And now I stood looking at the photo. No one would think we were the same person. My hair was long again, my figure was trim, and my kids were tall and lanky, bounding around the store. There was the ghost of motherhood past, staring back at me with bleary eyes. And then I saw something else. To the right of my face, someone had drawn graffiti on the photo: a big cartoon penis, complete with hairy scrotum, swooping toward my open mouth. 

For years, my maternal likeness had been hanging there, visible for all to see, with a crude sketch of a big dong next to my mouth. Not one customer took it down. Not one team member thought to remove the impugned mother of two from the bulletin board. It reminded me of how vulnerable young motherhood is, how it oddly makes you public property, visible, a tableau to judge, a person to advise or criticize, well-meaningly or not. It reminded me of how my formerly predictable life became startlingly unpredictable: my children had minds and bodies of their own, screaming, laughing, sleeping, waking, pooping, regardless of when it was convenient for me. And it reminded me of how submerged I used to feel, as lumpy as my mom purse, breasts swollen with milk, baby weight riding along on my back, my thighs. 

It was so shocking that I continued on into the bathroom. My first impulse was to leave the image there on the bulletin board for another five years. I didn't want to claim it, emblazoned with evidence of the lack of respect--beyond lip service, pardon the pun--motherhood is afforded. And then I began to laugh. Vulgar or not, the image was both funny and true. Despite our best intentions and expectations, hopes, dreams, and efforts, between the repetitive drudgeries and society's condescensions, motherhood can really suck. 

On the way out, I took the photo down, not sure what I would do with it. But I ended up saving it, along with photos and other mementos (lock of hair, hospital bracelet, first crayoned portraits), a time capsule with items representing the full spectrum of my experience. Along with the sweetness of early motherhood--the kissing of a belly peeking out from a duckie undershirt, the shampoo horns I formed as my son sat in the sink with room to spare, the glee my daughter felt throwing her spoon from the high chair for the umpteenth time--there were the countless bendings down to get it, the dashes of bitter.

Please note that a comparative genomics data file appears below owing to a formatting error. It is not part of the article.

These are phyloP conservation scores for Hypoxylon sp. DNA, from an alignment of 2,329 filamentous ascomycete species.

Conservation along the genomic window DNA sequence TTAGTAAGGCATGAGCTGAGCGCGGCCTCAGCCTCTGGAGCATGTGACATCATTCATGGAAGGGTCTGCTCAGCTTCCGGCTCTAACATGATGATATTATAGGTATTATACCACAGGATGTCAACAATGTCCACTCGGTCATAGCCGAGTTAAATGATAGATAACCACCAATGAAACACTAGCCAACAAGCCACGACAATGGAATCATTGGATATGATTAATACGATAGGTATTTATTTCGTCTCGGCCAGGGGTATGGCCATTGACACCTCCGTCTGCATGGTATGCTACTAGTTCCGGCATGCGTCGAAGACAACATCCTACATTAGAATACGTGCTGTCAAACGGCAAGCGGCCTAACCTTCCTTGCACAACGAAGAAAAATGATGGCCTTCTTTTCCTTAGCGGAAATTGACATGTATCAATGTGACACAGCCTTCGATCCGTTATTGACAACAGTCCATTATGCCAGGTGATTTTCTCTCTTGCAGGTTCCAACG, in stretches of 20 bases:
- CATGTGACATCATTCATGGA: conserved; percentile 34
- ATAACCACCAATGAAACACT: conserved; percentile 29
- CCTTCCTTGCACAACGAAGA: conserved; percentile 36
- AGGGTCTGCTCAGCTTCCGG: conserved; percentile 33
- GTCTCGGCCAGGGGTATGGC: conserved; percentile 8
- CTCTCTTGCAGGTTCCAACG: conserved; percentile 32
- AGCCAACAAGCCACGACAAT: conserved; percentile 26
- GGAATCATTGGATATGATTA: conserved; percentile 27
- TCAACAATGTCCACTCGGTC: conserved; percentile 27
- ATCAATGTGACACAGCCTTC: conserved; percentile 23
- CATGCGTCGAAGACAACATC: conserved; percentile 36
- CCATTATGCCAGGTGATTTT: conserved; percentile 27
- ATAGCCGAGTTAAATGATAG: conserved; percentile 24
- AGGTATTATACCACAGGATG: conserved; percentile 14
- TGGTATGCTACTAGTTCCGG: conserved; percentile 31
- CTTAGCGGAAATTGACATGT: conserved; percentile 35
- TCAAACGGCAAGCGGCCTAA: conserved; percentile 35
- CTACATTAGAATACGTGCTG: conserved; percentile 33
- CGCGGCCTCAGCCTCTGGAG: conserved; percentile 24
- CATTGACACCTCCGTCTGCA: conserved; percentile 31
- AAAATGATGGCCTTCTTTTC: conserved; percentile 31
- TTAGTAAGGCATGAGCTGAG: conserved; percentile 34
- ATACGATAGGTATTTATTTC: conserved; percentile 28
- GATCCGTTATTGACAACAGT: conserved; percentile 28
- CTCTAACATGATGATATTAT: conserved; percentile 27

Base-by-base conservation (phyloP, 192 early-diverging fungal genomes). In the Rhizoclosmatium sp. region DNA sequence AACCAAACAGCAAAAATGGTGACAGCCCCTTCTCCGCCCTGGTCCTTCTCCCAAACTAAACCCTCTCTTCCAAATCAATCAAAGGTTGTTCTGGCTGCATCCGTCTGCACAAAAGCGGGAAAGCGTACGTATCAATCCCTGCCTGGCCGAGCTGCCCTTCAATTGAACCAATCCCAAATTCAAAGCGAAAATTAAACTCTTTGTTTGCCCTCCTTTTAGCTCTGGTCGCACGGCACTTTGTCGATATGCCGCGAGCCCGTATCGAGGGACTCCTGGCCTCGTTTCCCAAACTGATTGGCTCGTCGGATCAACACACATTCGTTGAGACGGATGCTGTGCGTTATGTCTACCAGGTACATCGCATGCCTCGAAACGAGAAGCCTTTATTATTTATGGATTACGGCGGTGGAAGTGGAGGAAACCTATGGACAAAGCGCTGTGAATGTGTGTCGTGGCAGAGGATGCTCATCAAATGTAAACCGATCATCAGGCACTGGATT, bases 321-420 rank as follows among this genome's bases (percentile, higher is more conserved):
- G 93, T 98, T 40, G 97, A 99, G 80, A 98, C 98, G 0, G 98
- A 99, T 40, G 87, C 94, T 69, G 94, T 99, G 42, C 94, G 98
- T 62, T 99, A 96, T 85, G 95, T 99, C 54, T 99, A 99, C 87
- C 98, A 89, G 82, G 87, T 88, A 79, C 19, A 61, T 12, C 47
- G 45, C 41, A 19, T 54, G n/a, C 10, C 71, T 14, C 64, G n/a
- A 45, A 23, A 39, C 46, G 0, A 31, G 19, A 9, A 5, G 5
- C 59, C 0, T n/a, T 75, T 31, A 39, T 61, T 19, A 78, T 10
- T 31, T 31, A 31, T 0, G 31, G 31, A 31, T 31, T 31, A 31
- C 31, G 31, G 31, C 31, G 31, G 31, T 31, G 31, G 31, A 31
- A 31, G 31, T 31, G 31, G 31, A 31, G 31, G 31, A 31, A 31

Since this story took place in Trader Joe's, I feel led to include a related recipe. All of the ingredients come from TJ's. The pie is a family favorite. It's low in sugar and only has one crust, and it's so darn easy! 

Shameless Short Cut Pie

1 frozen pie crust
1 jar chunky applesauce
1 bag frozen mixed berries
1 box light vanilla almond granola

Preheat oven to 425 degrees.

Place pie crust in pie plate. 
In a bowl, mix together applesauce and unthawed berries. 
Transfer mixture to pie plate. 
Pour granola over the top until it completely covers the fruit. Pat down a tad.
Bake until done, about 45 minutes. 



Candace Walsh is managing editor of New Mexico magazine & the author of Licking the Spoon: A Memoir of Food, Family, and Identity. She edited Seal Press anthologies Dear John, I Love Jane: Women Write About Leaving Men for Women, and Ask Me About My Divorce: Women Open Up About Moving On. Her writing has also appeared in Newsday, Travel + Leisure, Sunset, Mademoiselle, & Huffington Post. 







1 comments:

The Napkin Dad on January 7, 2013 at 8:49 AM said...

Pretty amazing the management didn't take the photo down! But it is a funny story, I am glad you could laugh at it. I especially like that you took it and kept it. It will be as funny and smile-inducing memory as any of the other things you keep!